The Purple Heart: The Oldest Honor
The Badge of Military Merit, once associated with extraordinary service during the Revolutionary War, evolved into what we now know as the Purple Heart, a decoration synonymous with physical sacrifice.
The Modern Purple Heart award was established by General Order #3, signed by Gen. Douglas MacArthur on February 22, 1932, a date chosen to commemorate the 200th anniversary of George Washington’s birth. But beyond that symbolic origination, the very design of the medal — the profile of Washington, its heart shape and the purple color of the ribbon — speaks to the longer history of the award.
The story of the Purple Heart begins during the last year of the American Revolution. By 1782, Congress had forbidden General Washington from granting commissions to men as a reward for merit, as it could ill afford to pay existing officers, let alone additional ones. Washington however, felt strongly that the enlisted soldier needed to be recognized for his service. Thus, on August 7, 1782, from his headquarters at the Hasbrouck House in Newburgh, N.Y., he created two awards with which to recognize the service of those in the Continental Army. The first award was the Honorary Badge of Distinction, intended to recognize faithful service. A single chevron, sewn on the left sleeve of the regimental coat, represented three years of faithful service, whereas two chevrons represented six or more years of faithful service. Those who merited this distinction were to be treated with respect. A practical application of that respect was that these men would be given priority for furloughs during the winter of 1782.
The second award, the Badge of Military Merit, was the one that was antecedent to and the inspiration for the modern Purple Heart. It was described in the orders as follows:
“…whenever any singularly meritorious action is performed, the author of it shall be permitted to wear on his facings over the left breast, the figure of a heart in purple cloth, or silk, edged with narrow lace or binding…. Men who have merited this last distinction to be suffered to pass all guards and sentinals which officers are permitted to do.”
It was the first award open to enlisted men (privates, corporals and sergeants), and was indeed limited to them. The distinction of passing the guards was considerable for its time, given the social hierarchy between officers and common soldiers.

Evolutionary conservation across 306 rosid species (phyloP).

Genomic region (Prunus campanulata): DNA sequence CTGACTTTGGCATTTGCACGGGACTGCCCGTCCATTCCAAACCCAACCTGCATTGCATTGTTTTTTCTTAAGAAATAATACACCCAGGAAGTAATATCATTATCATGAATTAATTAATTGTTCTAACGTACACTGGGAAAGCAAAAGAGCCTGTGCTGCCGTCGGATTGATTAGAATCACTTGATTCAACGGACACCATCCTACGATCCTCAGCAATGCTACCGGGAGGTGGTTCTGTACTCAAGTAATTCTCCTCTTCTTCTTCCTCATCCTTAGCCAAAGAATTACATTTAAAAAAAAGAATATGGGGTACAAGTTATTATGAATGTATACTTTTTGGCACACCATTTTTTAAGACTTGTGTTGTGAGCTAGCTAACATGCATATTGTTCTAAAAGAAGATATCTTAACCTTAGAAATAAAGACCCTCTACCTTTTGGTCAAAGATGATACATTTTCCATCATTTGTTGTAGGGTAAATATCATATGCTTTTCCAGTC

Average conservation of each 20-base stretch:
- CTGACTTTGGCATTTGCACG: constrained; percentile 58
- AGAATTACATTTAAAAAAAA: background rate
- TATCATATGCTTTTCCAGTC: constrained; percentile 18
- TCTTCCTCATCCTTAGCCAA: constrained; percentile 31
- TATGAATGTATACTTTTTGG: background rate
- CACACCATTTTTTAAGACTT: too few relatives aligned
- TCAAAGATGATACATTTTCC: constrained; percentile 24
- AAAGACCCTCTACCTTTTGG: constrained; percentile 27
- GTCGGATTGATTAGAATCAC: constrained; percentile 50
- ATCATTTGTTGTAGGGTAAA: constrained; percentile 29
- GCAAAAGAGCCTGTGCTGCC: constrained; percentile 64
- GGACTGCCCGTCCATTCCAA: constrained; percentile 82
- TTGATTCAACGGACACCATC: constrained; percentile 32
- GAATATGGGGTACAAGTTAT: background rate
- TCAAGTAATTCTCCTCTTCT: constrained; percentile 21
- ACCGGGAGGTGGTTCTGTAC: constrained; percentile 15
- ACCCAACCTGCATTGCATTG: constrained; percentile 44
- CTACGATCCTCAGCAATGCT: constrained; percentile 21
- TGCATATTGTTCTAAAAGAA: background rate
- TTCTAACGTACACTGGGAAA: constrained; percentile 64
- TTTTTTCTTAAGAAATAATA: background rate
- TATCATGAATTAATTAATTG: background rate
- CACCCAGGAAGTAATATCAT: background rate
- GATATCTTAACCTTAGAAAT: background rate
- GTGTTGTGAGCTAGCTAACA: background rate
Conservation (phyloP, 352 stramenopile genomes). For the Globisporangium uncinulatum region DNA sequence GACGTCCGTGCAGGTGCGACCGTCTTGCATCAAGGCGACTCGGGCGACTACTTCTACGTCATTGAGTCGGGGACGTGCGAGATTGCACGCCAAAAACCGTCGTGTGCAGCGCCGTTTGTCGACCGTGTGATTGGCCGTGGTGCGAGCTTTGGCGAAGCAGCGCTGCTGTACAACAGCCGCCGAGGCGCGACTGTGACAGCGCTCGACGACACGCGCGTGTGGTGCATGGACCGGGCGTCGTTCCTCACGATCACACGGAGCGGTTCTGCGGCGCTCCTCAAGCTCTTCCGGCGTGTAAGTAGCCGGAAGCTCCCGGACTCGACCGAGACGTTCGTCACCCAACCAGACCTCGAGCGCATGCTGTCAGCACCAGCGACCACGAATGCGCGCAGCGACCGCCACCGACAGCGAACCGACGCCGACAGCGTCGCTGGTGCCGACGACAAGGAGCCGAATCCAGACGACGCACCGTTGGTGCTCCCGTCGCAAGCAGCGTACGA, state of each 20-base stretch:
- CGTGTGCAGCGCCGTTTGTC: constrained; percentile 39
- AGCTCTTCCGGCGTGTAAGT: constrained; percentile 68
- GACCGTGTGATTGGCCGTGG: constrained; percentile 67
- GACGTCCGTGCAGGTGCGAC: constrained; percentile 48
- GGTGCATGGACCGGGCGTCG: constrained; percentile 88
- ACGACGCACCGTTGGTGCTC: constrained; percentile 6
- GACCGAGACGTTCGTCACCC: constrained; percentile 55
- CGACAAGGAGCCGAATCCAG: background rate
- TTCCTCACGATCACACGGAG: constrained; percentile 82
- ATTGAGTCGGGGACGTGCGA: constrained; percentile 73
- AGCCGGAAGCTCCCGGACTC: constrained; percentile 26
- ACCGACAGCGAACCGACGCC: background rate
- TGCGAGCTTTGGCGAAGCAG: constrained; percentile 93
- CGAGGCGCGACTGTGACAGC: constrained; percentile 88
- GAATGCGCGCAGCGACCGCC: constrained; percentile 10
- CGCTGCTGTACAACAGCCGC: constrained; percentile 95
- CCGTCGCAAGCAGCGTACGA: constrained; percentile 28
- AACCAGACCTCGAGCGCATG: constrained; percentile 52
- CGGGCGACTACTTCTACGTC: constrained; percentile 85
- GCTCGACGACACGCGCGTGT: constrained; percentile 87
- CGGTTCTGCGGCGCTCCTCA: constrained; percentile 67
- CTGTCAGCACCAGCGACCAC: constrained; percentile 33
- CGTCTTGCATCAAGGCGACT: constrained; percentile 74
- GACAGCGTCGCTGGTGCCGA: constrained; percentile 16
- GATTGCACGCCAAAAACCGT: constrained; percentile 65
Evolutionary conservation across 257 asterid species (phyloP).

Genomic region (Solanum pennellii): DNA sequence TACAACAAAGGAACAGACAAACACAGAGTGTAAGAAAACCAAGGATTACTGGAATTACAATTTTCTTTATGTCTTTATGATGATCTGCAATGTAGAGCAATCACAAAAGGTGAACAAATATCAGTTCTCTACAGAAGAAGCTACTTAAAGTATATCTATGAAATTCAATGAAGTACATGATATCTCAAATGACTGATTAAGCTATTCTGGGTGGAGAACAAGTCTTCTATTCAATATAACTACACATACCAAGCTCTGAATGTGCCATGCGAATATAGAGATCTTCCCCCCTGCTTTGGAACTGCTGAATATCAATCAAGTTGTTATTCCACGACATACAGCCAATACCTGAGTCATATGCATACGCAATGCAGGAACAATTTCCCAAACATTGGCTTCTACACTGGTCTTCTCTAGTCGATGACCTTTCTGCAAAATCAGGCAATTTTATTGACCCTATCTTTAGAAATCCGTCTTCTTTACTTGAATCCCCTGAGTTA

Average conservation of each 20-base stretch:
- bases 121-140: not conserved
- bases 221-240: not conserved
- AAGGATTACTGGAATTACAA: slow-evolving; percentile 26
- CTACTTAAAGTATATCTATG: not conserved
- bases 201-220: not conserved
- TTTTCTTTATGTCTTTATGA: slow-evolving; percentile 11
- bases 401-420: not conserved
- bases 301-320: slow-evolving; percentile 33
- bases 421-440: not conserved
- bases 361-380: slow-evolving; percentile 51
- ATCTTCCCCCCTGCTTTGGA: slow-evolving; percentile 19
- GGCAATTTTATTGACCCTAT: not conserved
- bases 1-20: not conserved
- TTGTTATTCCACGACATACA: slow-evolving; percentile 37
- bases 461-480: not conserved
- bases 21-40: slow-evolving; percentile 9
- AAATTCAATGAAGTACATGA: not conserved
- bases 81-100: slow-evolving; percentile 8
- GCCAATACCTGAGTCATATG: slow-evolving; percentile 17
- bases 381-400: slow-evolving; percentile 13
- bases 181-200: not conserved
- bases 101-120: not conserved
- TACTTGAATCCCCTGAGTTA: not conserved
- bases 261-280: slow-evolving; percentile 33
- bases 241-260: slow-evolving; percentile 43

The procedure was for regimental and brigade officers to nominate worthy candidates, along with proof of their deeds. Washington waited for nominations from August 1782 until April 1783, when he ordered a committee chaired by Brigadier General Greaton to meet and select candidates for the Badge of Military Merit. They met in the Temple Building at the New Windsor Cantonment and selected two sergeants from Connecticut: Sergeant Elijah Churchill, 2nd Continental (Sheldon’s) Dragoons, and Sergeant William Brown, 5th Connecticut, Continental Line (Infantry).
They were called to headquarters at Newburgh on May 3, 1783. As Washington was away on that date, it is unknown how they received their awards. One month later, on June 10, 1783, Sergeant Daniel Bissel was called to headquarters at Newburgh and was awarded his badge by Secretary Jonathan Trumball. Bissel is the last known verified recipient of the Badge of Military Merit.
Washington intended the award to be a permanent one. However, after the Revolution ended, it was all but forgotten.
The first time there was any serious consideration for reviving the award was in 1918. Gen. John Pershing sought to bring the award back to recognize merit for deeds done outside of combat. However, when World War I ended in November 1918, no further activity occurred until the late 1920s when Gen. Douglas MacArthur became the chief of staff of the army. After much discussion, the award was restored, but was quite different from the award we know today.
Like its predecessor, it was an award for merit, open solely to living recipients and was perceived as an army award. Merit was broadly defined, and being wounded was accepted as one type of merit. In addition, those who felt they qualified for the award had to submit an application for the Purple Heart. A result of those early procedures is that a majority of recipients during the first decade of the award’s existence were civilians, most being veterans of World War I.
The grounds where the National Purple Heart Hall of Honor is located are part of the medal’s history. On May 28, 1932, 137 veterans of World War I were awarded their Purple Hearts on this site. The tradition of recognizing sacrifice continues today with the Roll of Honor, a computerized database of enrolled Purple Heart recipients.
Another artifact of the “living veteran practice”is that a small number of veterans of earlier wars, notably the Civil War, applied for and were awarded Purple Hearts.
Many changes to these procedures have occurred over the years, especially during World War II. It was then that posthumous awards were authorized, the award was opened to all branches of service and its scope was limited to those killed or wounded by the enemy in combat. Subsequently, the definition has further evolved to include those killed or wounded while prisoners of war, as well as those killed or wounded by acts of terrorism.
Today the Purple Heart stands as the oldest American military award: “Available to all, desired by none.”